Skip to content

Supervisors Hear Proposal To Hire Jail Architect

By David Howell

COFFEEVILLE – After voting to move forward with the construction of a new jail on Sept. 8, supervisors met with an architect company who handles the dome jail design for several ongoing  jail projects in the state.

    G.G. Ferguson, company president of Ferguson and Associates Architects, told supervisors during a Sept. 14 meeting that his firm was familiar with the product offered by Southern Composite Systems, Inc., and ready to go to work for the county.

    Ferguson was referring to the Mississippi company who manufacturers the composite used in the dome jail design that has been identified by supervisors as the least expensive and most efficient solution to replace the county’s 1964 model jail.

    Ferguson presented a slide show outlining a variety of projects his company has designed, ranging from sports architecture to jail design, before proposing a “standard rate” fee, which was 6.56 percent of the total construction bid, plus expenses.

    “His company has done all of the dome composite jails in the state,” Sheriff William “Lance” Humphreys told supervisors, adding Ferguson has worked behind the scenes with the sheriff’s department to ensure the facility could be constructed within the $2.5 million budget during the preliminary planning for the project.

    Ferguson then fielded questions from county officials, with Board Attorney John Crow asking the architect to explain the process.

    Answering, Ferguson outlined his firm’s role, which would be to design the facility with the board giving the layout final approval. After the board approves the design, Ferguson would handle the construction documents, the bidding for the contractor and finally the construction management.

    “Do you see any reason why we could not stay in the $2.5 million budget building the facility?” Supervisor Tommy Vaughn then asked.

    Ferguson answered, telling supervisors that once the floorplan is iron out, he would be able to project a more accurate cost, adding it could be in the $2 million range or $2.3 million range.

    The preliminary $2.5 budget was identified based on a building a new county jail that would house 25 joint-state working inmates and 56 county and pre-trial inmates.

    “I understand you probably have the most experience, but the woods are full of architects out there. All of them would probably want to be considered for this project,” Supervisor M.H. “Butch” Surrette added. “It could be somebody out there who wants to work for 4.5 percent or 5.3 percent,” Surrette continued, referring to Ferguson’s 6.56 percent fee proposal.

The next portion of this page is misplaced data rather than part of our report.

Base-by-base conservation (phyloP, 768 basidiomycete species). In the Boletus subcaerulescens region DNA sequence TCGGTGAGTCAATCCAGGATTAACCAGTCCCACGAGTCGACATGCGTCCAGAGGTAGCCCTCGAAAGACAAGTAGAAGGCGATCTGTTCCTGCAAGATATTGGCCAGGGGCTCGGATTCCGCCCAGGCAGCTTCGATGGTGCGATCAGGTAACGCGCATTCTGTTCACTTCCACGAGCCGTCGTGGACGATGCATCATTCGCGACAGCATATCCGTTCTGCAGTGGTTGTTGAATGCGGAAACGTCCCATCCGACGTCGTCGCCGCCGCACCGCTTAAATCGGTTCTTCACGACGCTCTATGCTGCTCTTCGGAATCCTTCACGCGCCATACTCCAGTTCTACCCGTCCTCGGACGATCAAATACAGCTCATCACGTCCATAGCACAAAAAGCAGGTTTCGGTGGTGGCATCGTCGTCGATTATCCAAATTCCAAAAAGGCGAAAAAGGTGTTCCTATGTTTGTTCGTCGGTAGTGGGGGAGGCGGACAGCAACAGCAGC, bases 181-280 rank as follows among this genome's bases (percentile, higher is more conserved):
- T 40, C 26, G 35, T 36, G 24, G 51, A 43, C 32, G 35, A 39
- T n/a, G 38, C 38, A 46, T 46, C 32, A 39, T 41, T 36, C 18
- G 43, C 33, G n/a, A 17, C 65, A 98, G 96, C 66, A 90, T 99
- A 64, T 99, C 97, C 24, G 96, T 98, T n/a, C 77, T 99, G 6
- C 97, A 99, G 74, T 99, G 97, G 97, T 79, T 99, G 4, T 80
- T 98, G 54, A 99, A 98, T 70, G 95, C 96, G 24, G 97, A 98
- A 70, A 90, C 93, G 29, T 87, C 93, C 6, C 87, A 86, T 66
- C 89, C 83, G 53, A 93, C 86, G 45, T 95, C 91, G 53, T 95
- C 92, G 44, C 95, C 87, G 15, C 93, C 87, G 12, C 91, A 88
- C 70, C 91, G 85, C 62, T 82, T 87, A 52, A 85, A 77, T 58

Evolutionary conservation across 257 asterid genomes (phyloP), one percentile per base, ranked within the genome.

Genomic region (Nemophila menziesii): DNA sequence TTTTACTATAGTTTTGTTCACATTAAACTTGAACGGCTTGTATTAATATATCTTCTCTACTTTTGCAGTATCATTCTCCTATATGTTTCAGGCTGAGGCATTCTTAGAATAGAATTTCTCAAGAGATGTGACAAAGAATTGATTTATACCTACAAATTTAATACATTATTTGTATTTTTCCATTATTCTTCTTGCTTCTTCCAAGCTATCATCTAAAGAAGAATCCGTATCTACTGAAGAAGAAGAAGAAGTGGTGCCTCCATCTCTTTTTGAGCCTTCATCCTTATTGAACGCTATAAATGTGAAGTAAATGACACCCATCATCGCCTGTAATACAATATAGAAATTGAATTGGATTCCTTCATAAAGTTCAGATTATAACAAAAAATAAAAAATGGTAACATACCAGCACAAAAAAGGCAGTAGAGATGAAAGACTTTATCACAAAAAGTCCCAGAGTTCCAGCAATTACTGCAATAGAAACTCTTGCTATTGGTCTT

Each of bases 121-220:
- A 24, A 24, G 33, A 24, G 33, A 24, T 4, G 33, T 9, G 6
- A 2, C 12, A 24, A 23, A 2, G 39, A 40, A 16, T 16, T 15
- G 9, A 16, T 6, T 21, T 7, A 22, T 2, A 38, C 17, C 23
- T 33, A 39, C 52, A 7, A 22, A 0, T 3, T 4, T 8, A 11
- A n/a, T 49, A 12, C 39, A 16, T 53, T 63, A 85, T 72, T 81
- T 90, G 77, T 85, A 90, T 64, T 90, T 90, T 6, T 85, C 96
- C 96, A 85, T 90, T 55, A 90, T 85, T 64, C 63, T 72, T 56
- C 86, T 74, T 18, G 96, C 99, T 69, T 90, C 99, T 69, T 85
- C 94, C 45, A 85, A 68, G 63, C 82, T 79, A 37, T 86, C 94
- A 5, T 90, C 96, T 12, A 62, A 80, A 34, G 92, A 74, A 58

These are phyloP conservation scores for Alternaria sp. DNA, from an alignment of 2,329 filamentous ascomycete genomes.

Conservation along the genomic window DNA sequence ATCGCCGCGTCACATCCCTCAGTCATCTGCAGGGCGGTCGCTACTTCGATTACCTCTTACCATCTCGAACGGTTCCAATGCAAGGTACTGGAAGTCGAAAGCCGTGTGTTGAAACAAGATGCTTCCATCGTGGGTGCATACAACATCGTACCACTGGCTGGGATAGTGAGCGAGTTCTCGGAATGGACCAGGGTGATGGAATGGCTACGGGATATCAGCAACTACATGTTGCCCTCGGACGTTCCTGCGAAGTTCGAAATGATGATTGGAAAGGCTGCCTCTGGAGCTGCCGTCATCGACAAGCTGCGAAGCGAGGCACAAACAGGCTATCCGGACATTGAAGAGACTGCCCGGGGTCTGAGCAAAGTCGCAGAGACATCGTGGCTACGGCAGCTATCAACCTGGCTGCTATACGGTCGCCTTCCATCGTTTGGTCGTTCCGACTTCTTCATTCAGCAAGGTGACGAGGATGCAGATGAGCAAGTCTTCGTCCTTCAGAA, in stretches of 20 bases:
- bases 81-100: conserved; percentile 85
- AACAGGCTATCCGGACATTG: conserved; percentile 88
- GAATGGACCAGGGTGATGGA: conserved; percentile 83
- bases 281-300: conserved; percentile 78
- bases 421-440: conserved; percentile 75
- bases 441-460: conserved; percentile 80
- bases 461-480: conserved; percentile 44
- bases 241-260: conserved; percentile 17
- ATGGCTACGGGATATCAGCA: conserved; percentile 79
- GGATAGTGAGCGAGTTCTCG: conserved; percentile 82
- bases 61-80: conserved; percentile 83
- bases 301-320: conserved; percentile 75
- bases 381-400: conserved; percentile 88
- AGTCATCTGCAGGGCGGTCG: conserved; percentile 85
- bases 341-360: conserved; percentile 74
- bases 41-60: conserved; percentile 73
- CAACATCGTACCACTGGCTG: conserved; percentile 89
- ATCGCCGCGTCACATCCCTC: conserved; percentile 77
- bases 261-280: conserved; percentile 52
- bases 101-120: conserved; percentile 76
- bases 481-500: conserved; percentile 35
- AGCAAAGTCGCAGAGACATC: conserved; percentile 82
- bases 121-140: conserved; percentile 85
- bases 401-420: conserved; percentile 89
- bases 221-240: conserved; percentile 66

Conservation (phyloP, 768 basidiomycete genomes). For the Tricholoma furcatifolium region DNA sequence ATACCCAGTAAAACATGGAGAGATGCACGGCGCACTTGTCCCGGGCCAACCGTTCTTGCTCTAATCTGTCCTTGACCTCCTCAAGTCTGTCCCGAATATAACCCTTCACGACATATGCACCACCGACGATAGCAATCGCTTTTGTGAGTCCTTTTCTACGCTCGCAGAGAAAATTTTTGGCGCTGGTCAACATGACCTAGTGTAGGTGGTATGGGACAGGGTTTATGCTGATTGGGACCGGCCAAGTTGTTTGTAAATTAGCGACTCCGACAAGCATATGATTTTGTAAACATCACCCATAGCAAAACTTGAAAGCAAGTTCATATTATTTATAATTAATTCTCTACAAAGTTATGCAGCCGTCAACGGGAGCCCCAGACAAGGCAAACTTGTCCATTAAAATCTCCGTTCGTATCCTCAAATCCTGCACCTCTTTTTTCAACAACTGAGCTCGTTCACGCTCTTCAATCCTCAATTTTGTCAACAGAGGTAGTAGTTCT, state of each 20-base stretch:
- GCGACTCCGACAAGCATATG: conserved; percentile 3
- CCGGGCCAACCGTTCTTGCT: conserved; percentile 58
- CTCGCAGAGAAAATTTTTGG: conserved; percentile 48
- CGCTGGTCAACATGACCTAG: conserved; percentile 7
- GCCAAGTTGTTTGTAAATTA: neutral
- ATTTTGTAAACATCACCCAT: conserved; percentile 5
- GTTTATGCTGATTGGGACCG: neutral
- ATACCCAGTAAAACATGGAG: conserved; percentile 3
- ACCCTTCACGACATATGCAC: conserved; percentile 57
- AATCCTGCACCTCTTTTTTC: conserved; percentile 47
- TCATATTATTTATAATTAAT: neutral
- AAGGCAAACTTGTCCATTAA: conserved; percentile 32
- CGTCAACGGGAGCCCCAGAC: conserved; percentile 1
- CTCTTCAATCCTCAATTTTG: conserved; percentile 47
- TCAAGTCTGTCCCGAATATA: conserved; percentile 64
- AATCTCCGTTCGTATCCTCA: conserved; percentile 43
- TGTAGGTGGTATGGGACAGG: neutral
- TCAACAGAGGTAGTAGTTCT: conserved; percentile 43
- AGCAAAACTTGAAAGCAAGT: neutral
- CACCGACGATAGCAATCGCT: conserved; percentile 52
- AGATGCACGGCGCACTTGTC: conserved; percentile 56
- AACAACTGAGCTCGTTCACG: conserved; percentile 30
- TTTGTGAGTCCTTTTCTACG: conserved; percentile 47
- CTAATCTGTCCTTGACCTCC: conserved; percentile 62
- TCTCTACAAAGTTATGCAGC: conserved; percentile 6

“As far as professional services go, you select a firm based on qualifications and once you have selected someone, then you negotiate a fee,” Ferguson answered, adding another architect might propose a lesser percentage but may not have the experience with this type of project, would could be more expensive in the long run.

    “Under ordinary circumstances we wouldn’t consider anything without going out to bids. Competition is always good, but this is a little different animal,” Vaughn said about Ferguson’s proposal.

    “I think it is proven in the past that other people went out for (bids) architects and ended up back with y’all,” Vaughn added.    “I would hate to go out for bids and somebody come in with a five percent bid, and then overrun the $2.5 million (budget) because of things that they didn’t understand to start with,” Vaughn added.

    “What do y’all think, do you want to hire him or go out for bids?” Vaughn asked.

    “I think John has to look at some things… I don’t think this would be the time to hire anybody,” Surrette said, referring to the contract presented by Ferguson for the county to review.

    No action was taken at the meeting, with supervisors giving Crow time to review Ferguson’s contract. A recessed meeting is scheduled Wednesday, Sept. 30, at 9 a.m. at the Coffeeville Courthouse.

Leave a Comment